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Do Not Toss the Vitamin Supplement Just Yet

Posted by Joan Salge Blake  December 18, 2013 02:04 PM

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An editorial from a group of physicians and researchers in the latest publication of the Annals of Internal Medicine emphatically states that Americans should stop wasting their hard earned money on vitamin and mineral supplements.   Their decision was based on a review of a number of studies, some of which were published simultaneously in the journal, which failed to show any evidence of a beneficial, protective effect among well-nourished, supplement users in fighting heart disease, cancer, cognitive decline, or dying prematurely, no matter what the cause. 

Granted, nothing can beat a well-balanced diet for not only providing all of your daily nutrient needs.  Food provides other compounds such as phytochemicals and fiber, which likely work in concert with these nutrients to keep you healthy.   In fact, there isn’t any additional benefit from taking a supplement if you are meeting your needs from the food you eat.  In fact, when it comes to some vitamins and minerals, some may be good but more is not always better.   For example, consuming too much beta-carotene in a supplement may increase the risk of lung cancer in some folks and excess vitamin E supplements may increase the risk of dying prematurely.

However, according to a position paper from the Academy of Nutrition and Dietetics, there are some folks who, after a consultation with their health care provider and registered dietitian, may benefit from a supplement of the following nutrients:

Vitamin B12: This vitamin is needed for healthy nerves and red blood cells.    Some individuals, age 50 years and older, may not be able to properly absorb vitamin B12 contained in food. The dilemma appears to be due to a natural decline in the acidic juices in your stomach as you age.   The acids help break the bonds that bind the B12 to the proteins in foods so that it can be properly absorbed.  The synthetic form of vitamin B12 that is found in fortified foods and supplements isn’t bound to protein so it doesn’t depend on your stomach acids to be absorbed.

Folic Acid:  This vitamin plays an extremely important role during pregnancy, particularly in the first few weeks after conception, in helping to reduce the risk of a certain type of birth defect in the baby.  Because 50 percent of pregnancies in the United States are unplanned, women who are at risk of becoming pregnant are recommended to consume 400 micrograms of synthetic folic acid daily from fortified foods or supplements, along with a well-balanced diet.  While folic acid is added to all enriched grains and cereal products, if women are limiting or eliminating these foods from their diet, they may fall short of their daily needs without a supplement.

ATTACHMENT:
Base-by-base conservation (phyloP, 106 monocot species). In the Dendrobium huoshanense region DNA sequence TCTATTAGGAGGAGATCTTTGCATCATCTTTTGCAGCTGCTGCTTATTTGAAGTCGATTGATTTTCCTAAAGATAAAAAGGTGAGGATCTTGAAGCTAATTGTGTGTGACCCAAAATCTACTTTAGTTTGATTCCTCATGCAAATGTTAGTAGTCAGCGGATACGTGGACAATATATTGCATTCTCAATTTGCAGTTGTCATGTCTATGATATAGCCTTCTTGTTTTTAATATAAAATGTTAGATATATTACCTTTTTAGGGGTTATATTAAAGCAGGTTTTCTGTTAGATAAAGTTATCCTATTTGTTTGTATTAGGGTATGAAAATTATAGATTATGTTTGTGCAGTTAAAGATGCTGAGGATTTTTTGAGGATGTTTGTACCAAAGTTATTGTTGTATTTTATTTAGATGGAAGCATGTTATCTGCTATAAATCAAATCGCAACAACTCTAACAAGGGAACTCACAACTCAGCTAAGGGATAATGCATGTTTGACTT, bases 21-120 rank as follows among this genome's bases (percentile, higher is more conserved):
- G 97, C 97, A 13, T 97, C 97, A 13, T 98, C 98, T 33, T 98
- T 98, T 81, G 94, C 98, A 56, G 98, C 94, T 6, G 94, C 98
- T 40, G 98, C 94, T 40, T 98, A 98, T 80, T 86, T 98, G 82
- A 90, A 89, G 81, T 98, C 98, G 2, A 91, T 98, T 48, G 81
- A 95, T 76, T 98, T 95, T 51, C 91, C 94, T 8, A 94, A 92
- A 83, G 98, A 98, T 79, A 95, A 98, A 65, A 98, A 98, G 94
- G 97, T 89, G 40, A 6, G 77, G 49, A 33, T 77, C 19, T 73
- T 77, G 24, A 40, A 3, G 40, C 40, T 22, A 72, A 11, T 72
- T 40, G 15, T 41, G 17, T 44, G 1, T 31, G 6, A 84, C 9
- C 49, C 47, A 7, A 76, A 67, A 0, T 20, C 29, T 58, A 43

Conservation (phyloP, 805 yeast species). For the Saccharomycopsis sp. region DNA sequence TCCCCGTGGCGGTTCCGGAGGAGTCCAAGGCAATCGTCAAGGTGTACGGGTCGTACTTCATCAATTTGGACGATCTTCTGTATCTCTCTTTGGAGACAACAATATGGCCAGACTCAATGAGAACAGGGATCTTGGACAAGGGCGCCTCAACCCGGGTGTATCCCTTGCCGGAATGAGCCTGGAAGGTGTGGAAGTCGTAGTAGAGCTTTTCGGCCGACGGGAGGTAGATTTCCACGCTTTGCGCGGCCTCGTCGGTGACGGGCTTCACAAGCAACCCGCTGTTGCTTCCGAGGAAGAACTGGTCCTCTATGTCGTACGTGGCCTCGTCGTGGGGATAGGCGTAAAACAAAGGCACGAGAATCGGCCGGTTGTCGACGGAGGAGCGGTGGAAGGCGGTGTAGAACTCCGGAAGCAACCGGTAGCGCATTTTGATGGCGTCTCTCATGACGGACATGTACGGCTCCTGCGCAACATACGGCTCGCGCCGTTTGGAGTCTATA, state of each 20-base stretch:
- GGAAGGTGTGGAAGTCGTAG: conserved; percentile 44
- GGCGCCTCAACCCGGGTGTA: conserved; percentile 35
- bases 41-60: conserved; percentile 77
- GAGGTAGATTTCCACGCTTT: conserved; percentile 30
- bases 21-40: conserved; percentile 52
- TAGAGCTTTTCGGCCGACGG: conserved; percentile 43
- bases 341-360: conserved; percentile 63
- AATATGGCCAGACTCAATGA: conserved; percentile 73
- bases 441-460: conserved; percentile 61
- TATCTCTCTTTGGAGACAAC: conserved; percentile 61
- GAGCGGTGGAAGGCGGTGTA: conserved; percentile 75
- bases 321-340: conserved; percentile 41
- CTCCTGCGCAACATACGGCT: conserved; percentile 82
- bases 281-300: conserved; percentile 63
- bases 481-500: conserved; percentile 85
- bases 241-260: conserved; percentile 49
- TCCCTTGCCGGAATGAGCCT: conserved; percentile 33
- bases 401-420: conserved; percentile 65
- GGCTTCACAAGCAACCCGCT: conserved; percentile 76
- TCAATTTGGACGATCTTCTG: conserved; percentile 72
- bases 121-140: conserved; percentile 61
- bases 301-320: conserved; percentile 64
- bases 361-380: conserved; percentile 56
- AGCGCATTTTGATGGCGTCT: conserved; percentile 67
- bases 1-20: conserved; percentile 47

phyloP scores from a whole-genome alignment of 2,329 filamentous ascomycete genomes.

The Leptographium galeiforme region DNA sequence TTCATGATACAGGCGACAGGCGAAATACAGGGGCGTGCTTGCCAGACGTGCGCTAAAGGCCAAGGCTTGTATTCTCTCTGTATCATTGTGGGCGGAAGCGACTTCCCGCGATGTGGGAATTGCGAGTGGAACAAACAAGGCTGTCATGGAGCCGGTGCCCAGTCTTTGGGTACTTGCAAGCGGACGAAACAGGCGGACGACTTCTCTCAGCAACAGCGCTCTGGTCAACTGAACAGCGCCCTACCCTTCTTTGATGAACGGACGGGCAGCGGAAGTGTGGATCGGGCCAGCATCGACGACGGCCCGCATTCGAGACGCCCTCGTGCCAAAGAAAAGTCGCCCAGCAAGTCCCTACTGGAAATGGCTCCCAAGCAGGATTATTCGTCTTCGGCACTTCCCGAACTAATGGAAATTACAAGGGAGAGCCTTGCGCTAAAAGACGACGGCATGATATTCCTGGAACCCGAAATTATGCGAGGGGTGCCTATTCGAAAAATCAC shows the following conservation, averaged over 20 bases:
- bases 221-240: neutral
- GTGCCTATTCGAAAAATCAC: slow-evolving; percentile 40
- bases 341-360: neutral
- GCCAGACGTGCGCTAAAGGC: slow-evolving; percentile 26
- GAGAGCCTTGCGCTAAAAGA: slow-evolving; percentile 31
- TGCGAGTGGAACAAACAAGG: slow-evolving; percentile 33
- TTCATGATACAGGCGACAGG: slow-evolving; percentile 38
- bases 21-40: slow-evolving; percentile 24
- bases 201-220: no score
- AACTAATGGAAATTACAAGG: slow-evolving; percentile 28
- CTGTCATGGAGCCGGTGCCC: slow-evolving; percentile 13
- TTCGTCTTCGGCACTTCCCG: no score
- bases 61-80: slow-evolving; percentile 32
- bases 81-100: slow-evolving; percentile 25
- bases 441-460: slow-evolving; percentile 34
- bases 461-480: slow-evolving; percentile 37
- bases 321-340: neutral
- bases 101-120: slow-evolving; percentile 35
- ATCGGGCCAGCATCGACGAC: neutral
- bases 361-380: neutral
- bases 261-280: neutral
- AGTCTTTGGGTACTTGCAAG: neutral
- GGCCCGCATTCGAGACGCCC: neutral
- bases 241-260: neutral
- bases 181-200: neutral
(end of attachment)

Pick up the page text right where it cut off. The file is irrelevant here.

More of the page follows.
Calcium:  While meeting your daily calcium needs are important to keeping your bones strong, many Americans’ diets fall short of this important mineral.

Vitamin D:   An adequate amount of vitamin D is needed to absorb calcium in your body and to help reduce the risk of bone fractures, yet many Americans are not consuming enough of this nutrient.   Vitamin D can also be made in your body if your skin is exposed to adequate amounts of sunlight.   Unfortunately, in the dead of winter, bundled up with layers of warm clothing and little skin exposure, it  is likely that many people will not be producing enough vitamin D.

Iron:  Pregnant women will need to take a supplement as advised by their health care provider to meet their higher need of this mineral during pregnancy

Always speak with your health care provider before taking a supplement and look to a registered dietitian for nutritional advice regarding the adequacy of your diet in meeting your needs.  You can find a dietitian here.

Be well, Joan

If you have topic you would like me to cover on my blog, please email me at: salge@bu.edu

                                        Follow Joan on Twitter at:  joansalgeblake







Originally published on the blog Nutrition and You!.
This blog is not written or edited by Boston.com or the Boston Globe.
The author is solely responsible for the content.

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About the author

Joan Salge Blake, MS, RD, LDN, is a clinical associate professor and registered dietitian at Boston University in the Nutrition Program. Joan is the author of Nutrition &You, 2nd Edition, More »

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